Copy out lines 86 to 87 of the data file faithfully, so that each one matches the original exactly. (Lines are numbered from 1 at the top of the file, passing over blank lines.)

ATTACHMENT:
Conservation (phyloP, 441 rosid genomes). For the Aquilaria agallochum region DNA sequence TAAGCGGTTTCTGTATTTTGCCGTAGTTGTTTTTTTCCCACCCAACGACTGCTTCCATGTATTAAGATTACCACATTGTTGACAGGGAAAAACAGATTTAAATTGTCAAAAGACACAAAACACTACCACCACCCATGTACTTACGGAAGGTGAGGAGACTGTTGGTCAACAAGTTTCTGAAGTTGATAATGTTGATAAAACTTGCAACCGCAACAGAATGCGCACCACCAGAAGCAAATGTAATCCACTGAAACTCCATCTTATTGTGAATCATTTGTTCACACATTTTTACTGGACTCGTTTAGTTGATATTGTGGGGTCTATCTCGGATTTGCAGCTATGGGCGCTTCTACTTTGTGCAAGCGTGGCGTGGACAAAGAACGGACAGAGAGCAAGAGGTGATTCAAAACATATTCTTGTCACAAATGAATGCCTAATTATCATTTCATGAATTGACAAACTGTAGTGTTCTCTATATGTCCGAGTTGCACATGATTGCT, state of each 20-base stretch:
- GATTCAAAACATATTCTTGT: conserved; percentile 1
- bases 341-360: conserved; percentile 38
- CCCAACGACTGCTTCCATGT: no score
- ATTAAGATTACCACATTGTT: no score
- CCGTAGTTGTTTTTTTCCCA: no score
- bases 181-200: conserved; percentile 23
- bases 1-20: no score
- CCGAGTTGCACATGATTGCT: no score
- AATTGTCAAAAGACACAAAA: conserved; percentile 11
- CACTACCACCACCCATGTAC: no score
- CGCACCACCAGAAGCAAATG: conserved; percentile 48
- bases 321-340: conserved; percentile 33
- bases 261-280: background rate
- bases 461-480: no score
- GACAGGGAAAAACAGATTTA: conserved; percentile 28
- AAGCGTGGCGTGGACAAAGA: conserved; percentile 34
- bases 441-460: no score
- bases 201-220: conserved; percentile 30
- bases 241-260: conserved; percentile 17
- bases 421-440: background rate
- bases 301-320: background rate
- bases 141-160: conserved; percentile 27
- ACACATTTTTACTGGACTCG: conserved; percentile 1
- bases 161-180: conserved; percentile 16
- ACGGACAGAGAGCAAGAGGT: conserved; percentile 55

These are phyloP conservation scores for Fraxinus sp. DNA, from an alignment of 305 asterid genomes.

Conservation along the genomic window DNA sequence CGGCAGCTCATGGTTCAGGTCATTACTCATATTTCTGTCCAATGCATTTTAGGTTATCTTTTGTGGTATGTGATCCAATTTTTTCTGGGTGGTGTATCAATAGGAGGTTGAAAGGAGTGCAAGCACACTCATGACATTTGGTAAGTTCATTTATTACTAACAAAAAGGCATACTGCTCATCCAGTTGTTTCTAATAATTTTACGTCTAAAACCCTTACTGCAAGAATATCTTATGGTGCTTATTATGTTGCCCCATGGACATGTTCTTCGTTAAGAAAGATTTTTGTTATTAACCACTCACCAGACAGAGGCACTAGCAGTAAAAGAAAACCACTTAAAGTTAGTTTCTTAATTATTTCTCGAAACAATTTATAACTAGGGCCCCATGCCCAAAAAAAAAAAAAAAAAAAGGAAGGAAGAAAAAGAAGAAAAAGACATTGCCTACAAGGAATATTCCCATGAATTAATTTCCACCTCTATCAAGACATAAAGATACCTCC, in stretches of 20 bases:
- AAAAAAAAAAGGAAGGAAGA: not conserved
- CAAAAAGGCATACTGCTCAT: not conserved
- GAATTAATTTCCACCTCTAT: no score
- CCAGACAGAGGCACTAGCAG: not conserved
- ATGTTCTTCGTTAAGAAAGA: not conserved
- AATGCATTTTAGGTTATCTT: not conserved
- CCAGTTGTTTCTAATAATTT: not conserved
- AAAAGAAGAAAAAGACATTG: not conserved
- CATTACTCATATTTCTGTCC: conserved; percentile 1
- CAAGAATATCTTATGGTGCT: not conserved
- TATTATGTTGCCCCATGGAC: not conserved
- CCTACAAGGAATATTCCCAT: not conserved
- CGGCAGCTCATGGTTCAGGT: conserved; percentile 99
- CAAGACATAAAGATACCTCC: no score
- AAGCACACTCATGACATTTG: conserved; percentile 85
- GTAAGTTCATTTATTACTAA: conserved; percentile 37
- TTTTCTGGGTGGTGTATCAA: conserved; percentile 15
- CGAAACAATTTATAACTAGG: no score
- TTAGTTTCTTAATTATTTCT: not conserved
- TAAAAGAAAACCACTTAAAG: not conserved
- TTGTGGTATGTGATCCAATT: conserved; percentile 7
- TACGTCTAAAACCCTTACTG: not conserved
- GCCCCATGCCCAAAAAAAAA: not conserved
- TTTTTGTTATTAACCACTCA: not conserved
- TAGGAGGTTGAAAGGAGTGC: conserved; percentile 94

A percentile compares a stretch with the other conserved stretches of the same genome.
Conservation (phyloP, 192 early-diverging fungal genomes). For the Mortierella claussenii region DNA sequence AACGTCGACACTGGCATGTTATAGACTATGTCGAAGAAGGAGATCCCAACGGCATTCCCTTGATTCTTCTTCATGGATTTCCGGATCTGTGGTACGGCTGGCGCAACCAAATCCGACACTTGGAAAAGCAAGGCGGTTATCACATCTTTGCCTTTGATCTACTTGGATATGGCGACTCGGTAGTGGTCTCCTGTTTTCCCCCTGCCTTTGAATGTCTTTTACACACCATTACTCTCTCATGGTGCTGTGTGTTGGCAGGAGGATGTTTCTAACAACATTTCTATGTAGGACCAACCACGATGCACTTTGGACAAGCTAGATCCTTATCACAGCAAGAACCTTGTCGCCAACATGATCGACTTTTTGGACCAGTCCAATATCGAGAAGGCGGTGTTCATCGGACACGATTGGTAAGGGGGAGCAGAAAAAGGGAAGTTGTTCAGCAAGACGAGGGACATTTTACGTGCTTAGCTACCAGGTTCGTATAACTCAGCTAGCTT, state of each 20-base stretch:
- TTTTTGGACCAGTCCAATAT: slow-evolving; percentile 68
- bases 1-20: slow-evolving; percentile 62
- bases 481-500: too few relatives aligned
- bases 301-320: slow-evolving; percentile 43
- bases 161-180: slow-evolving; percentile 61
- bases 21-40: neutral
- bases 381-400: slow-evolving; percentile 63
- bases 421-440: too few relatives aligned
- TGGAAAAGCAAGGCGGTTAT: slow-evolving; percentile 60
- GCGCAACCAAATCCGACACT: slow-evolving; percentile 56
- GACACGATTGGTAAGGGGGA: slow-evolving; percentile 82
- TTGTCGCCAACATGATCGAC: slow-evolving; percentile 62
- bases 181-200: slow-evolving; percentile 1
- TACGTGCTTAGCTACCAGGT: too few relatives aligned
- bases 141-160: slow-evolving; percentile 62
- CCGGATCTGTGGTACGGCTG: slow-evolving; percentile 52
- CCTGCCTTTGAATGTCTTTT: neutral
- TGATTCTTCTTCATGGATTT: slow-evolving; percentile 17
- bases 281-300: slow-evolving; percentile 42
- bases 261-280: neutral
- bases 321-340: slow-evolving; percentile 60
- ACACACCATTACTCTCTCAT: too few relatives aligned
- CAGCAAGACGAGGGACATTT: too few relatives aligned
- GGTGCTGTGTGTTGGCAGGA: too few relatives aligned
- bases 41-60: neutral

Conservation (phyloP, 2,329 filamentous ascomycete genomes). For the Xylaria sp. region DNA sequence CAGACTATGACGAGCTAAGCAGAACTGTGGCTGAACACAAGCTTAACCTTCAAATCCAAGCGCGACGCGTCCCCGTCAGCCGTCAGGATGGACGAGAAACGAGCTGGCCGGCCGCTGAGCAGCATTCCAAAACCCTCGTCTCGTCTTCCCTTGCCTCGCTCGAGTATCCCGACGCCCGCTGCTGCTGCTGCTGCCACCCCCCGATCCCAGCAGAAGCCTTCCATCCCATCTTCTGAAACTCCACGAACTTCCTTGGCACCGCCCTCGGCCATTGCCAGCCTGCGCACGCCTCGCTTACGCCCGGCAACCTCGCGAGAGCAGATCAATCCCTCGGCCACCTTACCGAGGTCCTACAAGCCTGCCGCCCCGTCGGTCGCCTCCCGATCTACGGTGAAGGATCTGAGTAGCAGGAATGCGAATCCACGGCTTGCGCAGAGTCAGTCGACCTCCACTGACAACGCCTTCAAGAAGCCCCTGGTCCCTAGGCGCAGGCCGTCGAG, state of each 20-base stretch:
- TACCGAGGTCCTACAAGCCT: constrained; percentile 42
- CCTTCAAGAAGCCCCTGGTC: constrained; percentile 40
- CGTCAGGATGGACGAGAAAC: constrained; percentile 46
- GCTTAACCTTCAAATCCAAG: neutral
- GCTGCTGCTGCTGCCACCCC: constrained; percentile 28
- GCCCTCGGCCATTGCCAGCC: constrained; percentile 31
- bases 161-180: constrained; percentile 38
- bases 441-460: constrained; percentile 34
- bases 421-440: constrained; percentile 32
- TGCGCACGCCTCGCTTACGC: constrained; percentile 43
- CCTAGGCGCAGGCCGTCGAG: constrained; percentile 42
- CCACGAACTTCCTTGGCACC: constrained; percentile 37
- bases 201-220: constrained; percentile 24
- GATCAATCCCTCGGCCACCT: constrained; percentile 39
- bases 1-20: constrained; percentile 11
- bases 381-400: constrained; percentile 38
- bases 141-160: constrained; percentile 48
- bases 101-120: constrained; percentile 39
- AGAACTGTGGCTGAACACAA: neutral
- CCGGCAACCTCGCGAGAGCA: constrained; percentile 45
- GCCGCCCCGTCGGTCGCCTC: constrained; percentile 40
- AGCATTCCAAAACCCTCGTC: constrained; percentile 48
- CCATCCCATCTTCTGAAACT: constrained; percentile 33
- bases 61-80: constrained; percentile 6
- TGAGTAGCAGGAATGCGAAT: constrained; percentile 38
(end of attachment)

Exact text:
- GCTGCTGCTGCTGCCACCCC: constrained; percentile 28
- GCCCTCGGCCATTGCCAGCC: constrained; percentile 31